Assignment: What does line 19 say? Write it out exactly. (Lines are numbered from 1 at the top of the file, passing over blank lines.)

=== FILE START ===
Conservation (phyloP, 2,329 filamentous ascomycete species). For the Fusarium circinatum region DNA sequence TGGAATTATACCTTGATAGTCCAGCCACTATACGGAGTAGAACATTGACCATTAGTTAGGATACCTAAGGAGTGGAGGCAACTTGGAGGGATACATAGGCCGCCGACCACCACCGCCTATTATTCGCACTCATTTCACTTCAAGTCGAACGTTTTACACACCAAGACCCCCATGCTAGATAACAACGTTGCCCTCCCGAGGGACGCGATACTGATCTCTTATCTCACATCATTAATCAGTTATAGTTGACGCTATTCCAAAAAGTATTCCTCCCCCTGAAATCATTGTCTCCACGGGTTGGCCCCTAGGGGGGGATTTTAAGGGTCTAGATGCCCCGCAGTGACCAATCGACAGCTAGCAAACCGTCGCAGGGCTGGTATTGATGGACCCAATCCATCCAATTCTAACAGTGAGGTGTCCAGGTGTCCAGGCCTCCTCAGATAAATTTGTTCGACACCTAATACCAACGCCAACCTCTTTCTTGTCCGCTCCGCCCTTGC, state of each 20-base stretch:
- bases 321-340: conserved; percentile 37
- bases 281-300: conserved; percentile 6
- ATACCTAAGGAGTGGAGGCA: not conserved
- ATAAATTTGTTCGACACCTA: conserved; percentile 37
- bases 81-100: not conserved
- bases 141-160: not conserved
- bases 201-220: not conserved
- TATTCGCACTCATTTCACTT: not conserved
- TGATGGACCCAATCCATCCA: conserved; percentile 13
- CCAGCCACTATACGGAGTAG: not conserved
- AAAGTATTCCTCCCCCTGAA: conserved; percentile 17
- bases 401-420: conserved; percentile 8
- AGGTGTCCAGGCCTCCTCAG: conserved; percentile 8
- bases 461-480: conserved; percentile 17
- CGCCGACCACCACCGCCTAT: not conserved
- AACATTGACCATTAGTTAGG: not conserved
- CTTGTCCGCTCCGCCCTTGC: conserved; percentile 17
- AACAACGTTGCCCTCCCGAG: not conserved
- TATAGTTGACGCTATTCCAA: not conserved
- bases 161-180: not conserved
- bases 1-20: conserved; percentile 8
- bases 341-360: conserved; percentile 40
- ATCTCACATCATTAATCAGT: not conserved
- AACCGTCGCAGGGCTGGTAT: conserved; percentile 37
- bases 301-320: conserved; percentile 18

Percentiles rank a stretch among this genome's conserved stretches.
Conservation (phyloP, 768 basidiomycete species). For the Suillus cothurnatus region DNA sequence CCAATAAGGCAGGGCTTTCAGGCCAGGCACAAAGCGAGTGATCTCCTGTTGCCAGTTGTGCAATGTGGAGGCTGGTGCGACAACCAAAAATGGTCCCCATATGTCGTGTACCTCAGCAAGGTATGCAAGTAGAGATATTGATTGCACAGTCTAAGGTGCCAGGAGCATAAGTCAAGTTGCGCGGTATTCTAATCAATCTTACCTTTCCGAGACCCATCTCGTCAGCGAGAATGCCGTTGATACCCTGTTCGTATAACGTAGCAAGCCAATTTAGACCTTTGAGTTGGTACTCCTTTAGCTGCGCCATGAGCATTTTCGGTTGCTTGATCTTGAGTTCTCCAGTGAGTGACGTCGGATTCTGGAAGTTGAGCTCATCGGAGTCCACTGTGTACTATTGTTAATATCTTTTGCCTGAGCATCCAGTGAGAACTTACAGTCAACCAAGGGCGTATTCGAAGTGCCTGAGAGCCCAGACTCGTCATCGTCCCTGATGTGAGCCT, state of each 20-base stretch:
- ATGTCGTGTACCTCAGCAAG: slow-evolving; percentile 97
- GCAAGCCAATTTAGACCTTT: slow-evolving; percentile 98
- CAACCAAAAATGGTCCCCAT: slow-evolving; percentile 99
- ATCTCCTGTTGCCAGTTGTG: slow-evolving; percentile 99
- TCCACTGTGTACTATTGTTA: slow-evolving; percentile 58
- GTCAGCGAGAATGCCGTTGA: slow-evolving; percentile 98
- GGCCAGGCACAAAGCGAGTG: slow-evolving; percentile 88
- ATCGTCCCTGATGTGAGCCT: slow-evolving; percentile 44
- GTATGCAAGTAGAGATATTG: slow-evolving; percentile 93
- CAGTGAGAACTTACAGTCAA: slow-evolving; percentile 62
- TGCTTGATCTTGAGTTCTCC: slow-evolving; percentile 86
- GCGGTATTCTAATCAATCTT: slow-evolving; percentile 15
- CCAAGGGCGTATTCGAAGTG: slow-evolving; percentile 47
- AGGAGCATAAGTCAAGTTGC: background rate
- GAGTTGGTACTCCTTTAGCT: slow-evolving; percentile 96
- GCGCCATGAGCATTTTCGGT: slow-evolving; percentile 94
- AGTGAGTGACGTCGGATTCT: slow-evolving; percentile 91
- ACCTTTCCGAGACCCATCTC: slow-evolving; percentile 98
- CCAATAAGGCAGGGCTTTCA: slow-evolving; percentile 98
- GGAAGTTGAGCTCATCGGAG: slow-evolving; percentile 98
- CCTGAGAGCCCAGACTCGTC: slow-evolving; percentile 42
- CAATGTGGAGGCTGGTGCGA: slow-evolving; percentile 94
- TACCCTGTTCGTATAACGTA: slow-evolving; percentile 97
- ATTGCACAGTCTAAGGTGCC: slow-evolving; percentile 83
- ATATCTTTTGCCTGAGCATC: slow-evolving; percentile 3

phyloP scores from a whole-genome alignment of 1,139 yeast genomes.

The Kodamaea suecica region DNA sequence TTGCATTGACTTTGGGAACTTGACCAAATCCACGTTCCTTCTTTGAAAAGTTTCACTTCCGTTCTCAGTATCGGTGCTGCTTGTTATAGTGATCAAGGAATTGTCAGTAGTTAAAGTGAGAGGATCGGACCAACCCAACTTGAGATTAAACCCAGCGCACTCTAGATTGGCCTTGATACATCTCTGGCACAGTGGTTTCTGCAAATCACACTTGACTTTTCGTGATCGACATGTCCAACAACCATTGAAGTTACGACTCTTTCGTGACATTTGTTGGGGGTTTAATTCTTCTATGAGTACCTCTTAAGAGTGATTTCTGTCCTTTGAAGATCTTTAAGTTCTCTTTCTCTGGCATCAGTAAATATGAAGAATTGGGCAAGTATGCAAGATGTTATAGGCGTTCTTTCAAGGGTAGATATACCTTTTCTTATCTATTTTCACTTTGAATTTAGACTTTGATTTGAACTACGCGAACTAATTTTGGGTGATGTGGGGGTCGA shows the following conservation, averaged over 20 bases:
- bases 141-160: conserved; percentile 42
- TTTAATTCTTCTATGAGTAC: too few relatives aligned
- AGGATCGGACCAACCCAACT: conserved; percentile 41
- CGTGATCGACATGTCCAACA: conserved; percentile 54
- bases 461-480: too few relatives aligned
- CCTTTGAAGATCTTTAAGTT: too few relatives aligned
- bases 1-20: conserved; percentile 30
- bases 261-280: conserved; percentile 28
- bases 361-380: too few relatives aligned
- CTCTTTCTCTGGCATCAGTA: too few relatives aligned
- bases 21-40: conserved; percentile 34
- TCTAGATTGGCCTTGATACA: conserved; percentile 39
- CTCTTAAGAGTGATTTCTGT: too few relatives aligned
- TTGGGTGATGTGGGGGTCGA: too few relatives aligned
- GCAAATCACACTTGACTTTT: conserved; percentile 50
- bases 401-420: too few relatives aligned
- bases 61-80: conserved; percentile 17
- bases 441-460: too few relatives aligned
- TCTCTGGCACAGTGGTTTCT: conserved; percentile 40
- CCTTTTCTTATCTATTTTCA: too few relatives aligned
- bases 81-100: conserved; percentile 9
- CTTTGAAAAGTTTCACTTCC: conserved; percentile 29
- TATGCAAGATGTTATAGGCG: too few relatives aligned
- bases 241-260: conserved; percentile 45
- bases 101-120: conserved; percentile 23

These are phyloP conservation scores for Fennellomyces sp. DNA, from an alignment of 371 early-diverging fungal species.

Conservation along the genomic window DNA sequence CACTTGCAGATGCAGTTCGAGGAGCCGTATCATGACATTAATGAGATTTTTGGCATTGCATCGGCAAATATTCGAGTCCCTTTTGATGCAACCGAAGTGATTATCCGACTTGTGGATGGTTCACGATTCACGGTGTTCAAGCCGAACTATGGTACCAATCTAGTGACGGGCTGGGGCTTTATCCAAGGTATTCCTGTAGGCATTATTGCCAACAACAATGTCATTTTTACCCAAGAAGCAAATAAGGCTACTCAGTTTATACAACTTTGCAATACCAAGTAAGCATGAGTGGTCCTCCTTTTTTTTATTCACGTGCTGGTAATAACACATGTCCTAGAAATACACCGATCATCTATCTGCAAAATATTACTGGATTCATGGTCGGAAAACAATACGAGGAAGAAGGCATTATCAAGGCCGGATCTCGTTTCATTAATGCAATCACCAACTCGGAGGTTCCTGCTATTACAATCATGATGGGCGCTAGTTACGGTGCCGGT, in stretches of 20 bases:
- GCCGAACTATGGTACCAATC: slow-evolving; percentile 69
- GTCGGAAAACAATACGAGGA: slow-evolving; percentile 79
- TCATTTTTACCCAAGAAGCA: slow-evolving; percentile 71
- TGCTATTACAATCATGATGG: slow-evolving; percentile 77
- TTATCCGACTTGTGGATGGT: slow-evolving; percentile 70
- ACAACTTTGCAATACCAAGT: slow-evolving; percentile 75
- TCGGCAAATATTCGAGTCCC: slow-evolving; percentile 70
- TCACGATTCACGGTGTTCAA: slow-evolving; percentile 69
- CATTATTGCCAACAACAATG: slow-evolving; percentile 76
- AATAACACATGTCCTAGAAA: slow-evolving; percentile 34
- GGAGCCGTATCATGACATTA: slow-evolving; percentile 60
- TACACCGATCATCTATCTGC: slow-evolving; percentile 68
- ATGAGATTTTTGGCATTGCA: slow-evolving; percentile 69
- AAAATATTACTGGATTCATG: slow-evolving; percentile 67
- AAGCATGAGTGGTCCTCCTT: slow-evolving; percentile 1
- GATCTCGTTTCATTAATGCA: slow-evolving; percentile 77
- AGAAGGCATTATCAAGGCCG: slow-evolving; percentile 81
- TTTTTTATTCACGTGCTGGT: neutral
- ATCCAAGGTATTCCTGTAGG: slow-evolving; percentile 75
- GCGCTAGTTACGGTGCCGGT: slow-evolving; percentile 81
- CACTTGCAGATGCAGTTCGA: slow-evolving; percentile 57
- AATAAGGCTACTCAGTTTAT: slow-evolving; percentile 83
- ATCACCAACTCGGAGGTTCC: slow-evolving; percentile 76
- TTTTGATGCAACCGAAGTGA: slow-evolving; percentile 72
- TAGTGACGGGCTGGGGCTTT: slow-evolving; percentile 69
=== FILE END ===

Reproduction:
- AACAACGTTGCCCTCCCGAG: not conserved